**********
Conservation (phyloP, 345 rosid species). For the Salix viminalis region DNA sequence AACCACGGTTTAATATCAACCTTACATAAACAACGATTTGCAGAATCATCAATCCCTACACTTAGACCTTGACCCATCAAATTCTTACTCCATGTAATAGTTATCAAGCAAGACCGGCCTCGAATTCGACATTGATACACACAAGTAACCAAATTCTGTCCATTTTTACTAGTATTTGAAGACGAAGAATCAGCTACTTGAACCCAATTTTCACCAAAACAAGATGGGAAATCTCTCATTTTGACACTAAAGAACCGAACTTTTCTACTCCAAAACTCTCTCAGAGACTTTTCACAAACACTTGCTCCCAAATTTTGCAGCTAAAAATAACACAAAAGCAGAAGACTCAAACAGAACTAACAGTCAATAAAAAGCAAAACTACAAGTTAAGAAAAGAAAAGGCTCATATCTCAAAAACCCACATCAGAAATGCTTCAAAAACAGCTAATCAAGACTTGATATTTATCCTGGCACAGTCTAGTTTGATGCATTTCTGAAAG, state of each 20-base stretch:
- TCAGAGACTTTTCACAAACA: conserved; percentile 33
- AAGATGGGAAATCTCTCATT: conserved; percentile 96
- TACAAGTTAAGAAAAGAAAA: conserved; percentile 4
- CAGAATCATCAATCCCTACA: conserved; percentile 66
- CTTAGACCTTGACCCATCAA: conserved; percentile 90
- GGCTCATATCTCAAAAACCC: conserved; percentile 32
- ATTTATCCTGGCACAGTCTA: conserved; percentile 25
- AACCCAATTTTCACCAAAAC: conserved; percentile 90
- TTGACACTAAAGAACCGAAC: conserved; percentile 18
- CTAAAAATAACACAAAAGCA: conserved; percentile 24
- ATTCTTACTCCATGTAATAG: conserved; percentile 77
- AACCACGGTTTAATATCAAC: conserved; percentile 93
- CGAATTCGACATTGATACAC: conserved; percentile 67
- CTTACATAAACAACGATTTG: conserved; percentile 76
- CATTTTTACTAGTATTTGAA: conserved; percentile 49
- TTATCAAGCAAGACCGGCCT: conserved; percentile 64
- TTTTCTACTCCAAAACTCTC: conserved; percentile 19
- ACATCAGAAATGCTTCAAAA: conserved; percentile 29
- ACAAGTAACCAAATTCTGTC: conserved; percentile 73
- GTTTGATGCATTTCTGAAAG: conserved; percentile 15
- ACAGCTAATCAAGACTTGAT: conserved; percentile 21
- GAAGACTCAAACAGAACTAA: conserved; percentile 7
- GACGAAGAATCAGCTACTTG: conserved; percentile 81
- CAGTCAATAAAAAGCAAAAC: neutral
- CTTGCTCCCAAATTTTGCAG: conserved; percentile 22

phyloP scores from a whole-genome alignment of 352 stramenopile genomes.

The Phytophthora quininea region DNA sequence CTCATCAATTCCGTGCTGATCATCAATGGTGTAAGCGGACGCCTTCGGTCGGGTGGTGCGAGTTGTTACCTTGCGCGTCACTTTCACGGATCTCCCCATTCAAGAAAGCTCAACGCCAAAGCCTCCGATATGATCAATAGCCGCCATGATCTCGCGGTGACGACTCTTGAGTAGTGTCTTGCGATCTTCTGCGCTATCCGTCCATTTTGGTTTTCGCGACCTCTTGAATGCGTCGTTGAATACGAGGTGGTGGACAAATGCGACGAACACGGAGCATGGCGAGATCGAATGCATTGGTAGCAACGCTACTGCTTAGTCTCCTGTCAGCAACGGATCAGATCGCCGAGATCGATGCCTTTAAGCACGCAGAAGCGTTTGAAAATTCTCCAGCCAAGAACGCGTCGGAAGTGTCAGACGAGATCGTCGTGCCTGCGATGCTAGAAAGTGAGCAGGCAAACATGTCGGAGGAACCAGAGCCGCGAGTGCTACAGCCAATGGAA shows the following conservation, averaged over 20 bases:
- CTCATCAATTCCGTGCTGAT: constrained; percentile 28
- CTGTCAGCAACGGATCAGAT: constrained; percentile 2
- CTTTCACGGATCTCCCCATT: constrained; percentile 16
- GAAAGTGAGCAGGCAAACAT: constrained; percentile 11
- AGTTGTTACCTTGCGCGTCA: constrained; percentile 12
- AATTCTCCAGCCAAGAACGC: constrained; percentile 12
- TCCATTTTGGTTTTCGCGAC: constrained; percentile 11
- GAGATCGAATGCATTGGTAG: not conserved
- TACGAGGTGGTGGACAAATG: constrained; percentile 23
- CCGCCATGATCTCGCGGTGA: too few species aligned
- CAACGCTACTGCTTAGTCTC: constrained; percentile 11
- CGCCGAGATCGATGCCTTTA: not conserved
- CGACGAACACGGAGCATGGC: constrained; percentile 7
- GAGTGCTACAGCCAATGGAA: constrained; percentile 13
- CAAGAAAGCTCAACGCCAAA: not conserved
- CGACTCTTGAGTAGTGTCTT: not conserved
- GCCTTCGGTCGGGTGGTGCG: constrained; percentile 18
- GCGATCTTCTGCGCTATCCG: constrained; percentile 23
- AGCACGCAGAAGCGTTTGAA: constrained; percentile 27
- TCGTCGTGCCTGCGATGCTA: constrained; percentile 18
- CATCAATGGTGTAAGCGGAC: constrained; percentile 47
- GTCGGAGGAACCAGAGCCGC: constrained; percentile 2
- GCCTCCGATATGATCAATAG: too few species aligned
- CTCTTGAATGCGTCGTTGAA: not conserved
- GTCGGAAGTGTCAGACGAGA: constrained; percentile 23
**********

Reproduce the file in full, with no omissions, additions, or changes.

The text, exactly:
Conservation (phyloP, 345 rosid species). For the Salix viminalis region DNA sequence AACCACGGTTTAATATCAACCTTACATAAACAACGATTTGCAGAATCATCAATCCCTACACTTAGACCTTGACCCATCAAATTCTTACTCCATGTAATAGTTATCAAGCAAGACCGGCCTCGAATTCGACATTGATACACACAAGTAACCAAATTCTGTCCATTTTTACTAGTATTTGAAGACGAAGAATCAGCTACTTGAACCCAATTTTCACCAAAACAAGATGGGAAATCTCTCATTTTGACACTAAAGAACCGAACTTTTCTACTCCAAAACTCTCTCAGAGACTTTTCACAAACACTTGCTCCCAAATTTTGCAGCTAAAAATAACACAAAAGCAGAAGACTCAAACAGAACTAACAGTCAATAAAAAGCAAAACTACAAGTTAAGAAAAGAAAAGGCTCATATCTCAAAAACCCACATCAGAAATGCTTCAAAAACAGCTAATCAAGACTTGATATTTATCCTGGCACAGTCTAGTTTGATGCATTTCTGAAAG, state of each 20-base stretch:
- TCAGAGACTTTTCACAAACA: conserved; percentile 33
- AAGATGGGAAATCTCTCATT: conserved; percentile 96
- TACAAGTTAAGAAAAGAAAA: conserved; percentile 4
- CAGAATCATCAATCCCTACA: conserved; percentile 66
- CTTAGACCTTGACCCATCAA: conserved; percentile 90
- GGCTCATATCTCAAAAACCC: conserved; percentile 32
- ATTTATCCTGGCACAGTCTA: conserved; percentile 25
- AACCCAATTTTCACCAAAAC: conserved; percentile 90
- TTGACACTAAAGAACCGAAC: conserved; percentile 18
- CTAAAAATAACACAAAAGCA: conserved; percentile 24
- ATTCTTACTCCATGTAATAG: conserved; percentile 77
- AACCACGGTTTAATATCAAC: conserved; percentile 93
- CGAATTCGACATTGATACAC: conserved; percentile 67
- CTTACATAAACAACGATTTG: conserved; percentile 76
- CATTTTTACTAGTATTTGAA: conserved; percentile 49
- TTATCAAGCAAGACCGGCCT: conserved; percentile 64
- TTTTCTACTCCAAAACTCTC: conserved; percentile 19
- ACATCAGAAATGCTTCAAAA: conserved; percentile 29
- ACAAGTAACCAAATTCTGTC: conserved; percentile 73
- GTTTGATGCATTTCTGAAAG: conserved; percentile 15
- ACAGCTAATCAAGACTTGAT: conserved; percentile 21
- GAAGACTCAAACAGAACTAA: conserved; percentile 7
- GACGAAGAATCAGCTACTTG: conserved; percentile 81
- CAGTCAATAAAAAGCAAAAC: neutral
- CTTGCTCCCAAATTTTGCAG: conserved; percentile 22

phyloP scores from a whole-genome alignment of 352 stramenopile genomes.

The Phytophthora quininea region DNA sequence CTCATCAATTCCGTGCTGATCATCAATGGTGTAAGCGGACGCCTTCGGTCGGGTGGTGCGAGTTGTTACCTTGCGCGTCACTTTCACGGATCTCCCCATTCAAGAAAGCTCAACGCCAAAGCCTCCGATATGATCAATAGCCGCCATGATCTCGCGGTGACGACTCTTGAGTAGTGTCTTGCGATCTTCTGCGCTATCCGTCCATTTTGGTTTTCGCGACCTCTTGAATGCGTCGTTGAATACGAGGTGGTGGACAAATGCGACGAACACGGAGCATGGCGAGATCGAATGCATTGGTAGCAACGCTACTGCTTAGTCTCCTGTCAGCAACGGATCAGATCGCCGAGATCGATGCCTTTAAGCACGCAGAAGCGTTTGAAAATTCTCCAGCCAAGAACGCGTCGGAAGTGTCAGACGAGATCGTCGTGCCTGCGATGCTAGAAAGTGAGCAGGCAAACATGTCGGAGGAACCAGAGCCGCGAGTGCTACAGCCAATGGAA shows the following conservation, averaged over 20 bases:
- CTCATCAATTCCGTGCTGAT: constrained; percentile 28
- CTGTCAGCAACGGATCAGAT: constrained; percentile 2
- CTTTCACGGATCTCCCCATT: constrained; percentile 16
- GAAAGTGAGCAGGCAAACAT: constrained; percentile 11
- AGTTGTTACCTTGCGCGTCA: constrained; percentile 12
- AATTCTCCAGCCAAGAACGC: constrained; percentile 12
- TCCATTTTGGTTTTCGCGAC: constrained; percentile 11
- GAGATCGAATGCATTGGTAG: not conserved
- TACGAGGTGGTGGACAAATG: constrained; percentile 23
- CCGCCATGATCTCGCGGTGA: too few species aligned
- CAACGCTACTGCTTAGTCTC: constrained; percentile 11
- CGCCGAGATCGATGCCTTTA: not conserved
- CGACGAACACGGAGCATGGC: constrained; percentile 7
- GAGTGCTACAGCCAATGGAA: constrained; percentile 13
- CAAGAAAGCTCAACGCCAAA: not conserved
- CGACTCTTGAGTAGTGTCTT: not conserved
- GCCTTCGGTCGGGTGGTGCG: constrained; percentile 18
- GCGATCTTCTGCGCTATCCG: constrained; percentile 23
- AGCACGCAGAAGCGTTTGAA: constrained; percentile 27
- TCGTCGTGCCTGCGATGCTA: constrained; percentile 18
- CATCAATGGTGTAAGCGGAC: constrained; percentile 47
- GTCGGAGGAACCAGAGCCGC: constrained; percentile 2
- GCCTCCGATATGATCAATAG: too few species aligned
- CTCTTGAATGCGTCGTTGAA: not conserved
- GTCGGAAGTGTCAGACGAGA: constrained; percentile 23